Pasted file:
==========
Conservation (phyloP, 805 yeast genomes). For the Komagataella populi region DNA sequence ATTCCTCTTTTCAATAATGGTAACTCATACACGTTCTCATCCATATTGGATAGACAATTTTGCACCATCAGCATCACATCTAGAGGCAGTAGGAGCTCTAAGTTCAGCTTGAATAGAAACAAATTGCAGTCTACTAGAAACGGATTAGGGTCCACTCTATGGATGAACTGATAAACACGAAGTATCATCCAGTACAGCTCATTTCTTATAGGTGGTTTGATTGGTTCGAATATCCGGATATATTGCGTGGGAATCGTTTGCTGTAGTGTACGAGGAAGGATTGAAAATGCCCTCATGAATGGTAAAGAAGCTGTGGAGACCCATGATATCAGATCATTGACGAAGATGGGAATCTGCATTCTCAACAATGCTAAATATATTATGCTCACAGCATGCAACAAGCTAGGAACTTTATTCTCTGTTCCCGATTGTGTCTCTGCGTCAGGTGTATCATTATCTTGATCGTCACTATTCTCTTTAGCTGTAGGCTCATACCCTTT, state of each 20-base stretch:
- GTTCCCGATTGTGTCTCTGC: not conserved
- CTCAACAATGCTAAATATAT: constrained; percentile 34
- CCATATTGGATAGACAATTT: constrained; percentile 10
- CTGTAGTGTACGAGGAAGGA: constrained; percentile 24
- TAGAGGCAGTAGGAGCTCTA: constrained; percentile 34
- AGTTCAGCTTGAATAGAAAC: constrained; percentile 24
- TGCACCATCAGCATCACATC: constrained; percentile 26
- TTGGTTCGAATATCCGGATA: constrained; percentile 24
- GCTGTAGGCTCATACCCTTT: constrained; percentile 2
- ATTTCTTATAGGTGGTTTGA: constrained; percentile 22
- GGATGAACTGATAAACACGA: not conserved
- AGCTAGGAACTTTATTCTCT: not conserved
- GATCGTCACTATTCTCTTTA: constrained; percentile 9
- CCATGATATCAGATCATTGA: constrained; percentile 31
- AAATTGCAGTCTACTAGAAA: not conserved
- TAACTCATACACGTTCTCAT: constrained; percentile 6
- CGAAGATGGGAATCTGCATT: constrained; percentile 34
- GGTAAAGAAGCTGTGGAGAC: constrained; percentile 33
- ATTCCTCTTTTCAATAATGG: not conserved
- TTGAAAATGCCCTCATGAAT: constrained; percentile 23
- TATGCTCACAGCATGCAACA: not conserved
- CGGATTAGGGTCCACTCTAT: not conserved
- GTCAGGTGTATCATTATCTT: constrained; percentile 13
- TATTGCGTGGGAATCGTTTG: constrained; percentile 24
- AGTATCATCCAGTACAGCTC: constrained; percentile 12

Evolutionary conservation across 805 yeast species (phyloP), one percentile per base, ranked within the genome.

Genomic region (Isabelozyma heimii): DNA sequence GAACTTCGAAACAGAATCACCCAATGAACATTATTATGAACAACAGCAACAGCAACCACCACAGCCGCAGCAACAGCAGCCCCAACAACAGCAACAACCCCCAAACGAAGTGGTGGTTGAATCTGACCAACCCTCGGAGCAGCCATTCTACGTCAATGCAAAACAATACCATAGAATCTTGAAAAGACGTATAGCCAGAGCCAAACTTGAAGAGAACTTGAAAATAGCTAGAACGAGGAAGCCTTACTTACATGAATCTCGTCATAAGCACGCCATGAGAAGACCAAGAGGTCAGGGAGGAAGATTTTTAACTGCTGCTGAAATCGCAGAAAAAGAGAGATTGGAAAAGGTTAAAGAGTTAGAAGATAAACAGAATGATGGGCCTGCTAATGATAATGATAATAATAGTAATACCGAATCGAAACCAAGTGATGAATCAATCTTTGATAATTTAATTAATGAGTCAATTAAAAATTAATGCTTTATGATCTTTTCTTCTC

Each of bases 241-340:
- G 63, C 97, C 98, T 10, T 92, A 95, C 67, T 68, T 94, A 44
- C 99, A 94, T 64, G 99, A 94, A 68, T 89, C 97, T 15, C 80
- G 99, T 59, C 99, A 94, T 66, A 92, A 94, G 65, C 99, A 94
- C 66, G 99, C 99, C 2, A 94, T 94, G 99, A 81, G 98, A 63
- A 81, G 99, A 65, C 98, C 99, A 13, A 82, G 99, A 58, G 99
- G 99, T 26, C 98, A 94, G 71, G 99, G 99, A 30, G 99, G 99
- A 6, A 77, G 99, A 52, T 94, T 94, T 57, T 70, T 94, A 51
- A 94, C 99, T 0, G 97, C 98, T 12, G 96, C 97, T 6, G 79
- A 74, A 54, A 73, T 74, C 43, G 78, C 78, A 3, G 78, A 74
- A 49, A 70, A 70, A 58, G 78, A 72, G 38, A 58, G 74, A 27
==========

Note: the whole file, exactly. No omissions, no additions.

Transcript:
Conservation (phyloP, 805 yeast genomes). For the Komagataella populi region DNA sequence ATTCCTCTTTTCAATAATGGTAACTCATACACGTTCTCATCCATATTGGATAGACAATTTTGCACCATCAGCATCACATCTAGAGGCAGTAGGAGCTCTAAGTTCAGCTTGAATAGAAACAAATTGCAGTCTACTAGAAACGGATTAGGGTCCACTCTATGGATGAACTGATAAACACGAAGTATCATCCAGTACAGCTCATTTCTTATAGGTGGTTTGATTGGTTCGAATATCCGGATATATTGCGTGGGAATCGTTTGCTGTAGTGTACGAGGAAGGATTGAAAATGCCCTCATGAATGGTAAAGAAGCTGTGGAGACCCATGATATCAGATCATTGACGAAGATGGGAATCTGCATTCTCAACAATGCTAAATATATTATGCTCACAGCATGCAACAAGCTAGGAACTTTATTCTCTGTTCCCGATTGTGTCTCTGCGTCAGGTGTATCATTATCTTGATCGTCACTATTCTCTTTAGCTGTAGGCTCATACCCTTT, state of each 20-base stretch:
- GTTCCCGATTGTGTCTCTGC: not conserved
- CTCAACAATGCTAAATATAT: constrained; percentile 34
- CCATATTGGATAGACAATTT: constrained; percentile 10
- CTGTAGTGTACGAGGAAGGA: constrained; percentile 24
- TAGAGGCAGTAGGAGCTCTA: constrained; percentile 34
- AGTTCAGCTTGAATAGAAAC: constrained; percentile 24
- TGCACCATCAGCATCACATC: constrained; percentile 26
- TTGGTTCGAATATCCGGATA: constrained; percentile 24
- GCTGTAGGCTCATACCCTTT: constrained; percentile 2
- ATTTCTTATAGGTGGTTTGA: constrained; percentile 22
- GGATGAACTGATAAACACGA: not conserved
- AGCTAGGAACTTTATTCTCT: not conserved
- GATCGTCACTATTCTCTTTA: constrained; percentile 9
- CCATGATATCAGATCATTGA: constrained; percentile 31
- AAATTGCAGTCTACTAGAAA: not conserved
- TAACTCATACACGTTCTCAT: constrained; percentile 6
- CGAAGATGGGAATCTGCATT: constrained; percentile 34
- GGTAAAGAAGCTGTGGAGAC: constrained; percentile 33
- ATTCCTCTTTTCAATAATGG: not conserved
- TTGAAAATGCCCTCATGAAT: constrained; percentile 23
- TATGCTCACAGCATGCAACA: not conserved
- CGGATTAGGGTCCACTCTAT: not conserved
- GTCAGGTGTATCATTATCTT: constrained; percentile 13
- TATTGCGTGGGAATCGTTTG: constrained; percentile 24
- AGTATCATCCAGTACAGCTC: constrained; percentile 12

Evolutionary conservation across 805 yeast species (phyloP), one percentile per base, ranked within the genome.

Genomic region (Isabelozyma heimii): DNA sequence GAACTTCGAAACAGAATCACCCAATGAACATTATTATGAACAACAGCAACAGCAACCACCACAGCCGCAGCAACAGCAGCCCCAACAACAGCAACAACCCCCAAACGAAGTGGTGGTTGAATCTGACCAACCCTCGGAGCAGCCATTCTACGTCAATGCAAAACAATACCATAGAATCTTGAAAAGACGTATAGCCAGAGCCAAACTTGAAGAGAACTTGAAAATAGCTAGAACGAGGAAGCCTTACTTACATGAATCTCGTCATAAGCACGCCATGAGAAGACCAAGAGGTCAGGGAGGAAGATTTTTAACTGCTGCTGAAATCGCAGAAAAAGAGAGATTGGAAAAGGTTAAAGAGTTAGAAGATAAACAGAATGATGGGCCTGCTAATGATAATGATAATAATAGTAATACCGAATCGAAACCAAGTGATGAATCAATCTTTGATAATTTAATTAATGAGTCAATTAAAAATTAATGCTTTATGATCTTTTCTTCTC

Each of bases 241-340:
- G 63, C 97, C 98, T 10, T 92, A 95, C 67, T 68, T 94, A 44
- C 99, A 94, T 64, G 99, A 94, A 68, T 89, C 97, T 15, C 80
- G 99, T 59, C 99, A 94, T 66, A 92, A 94, G 65, C 99, A 94
- C 66, G 99, C 99, C 2, A 94, T 94, G 99, A 81, G 98, A 63
- A 81, G 99, A 65, C 98, C 99, A 13, A 82, G 99, A 58, G 99
- G 99, T 26, C 98, A 94, G 71, G 99, G 99, A 30, G 99, G 99
- A 6, A 77, G 99, A 52, T 94, T 94, T 57, T 70, T 94, A 51
- A 94, C 99, T 0, G 97, C 98, T 12, G 96, C 97, T 6, G 79
- A 74, A 54, A 73, T 74, C 43, G 78, C 78, A 3, G 78, A 74
- A 49, A 70, A 70, A 58, G 78, A 72, G 38, A 58, G 74, A 27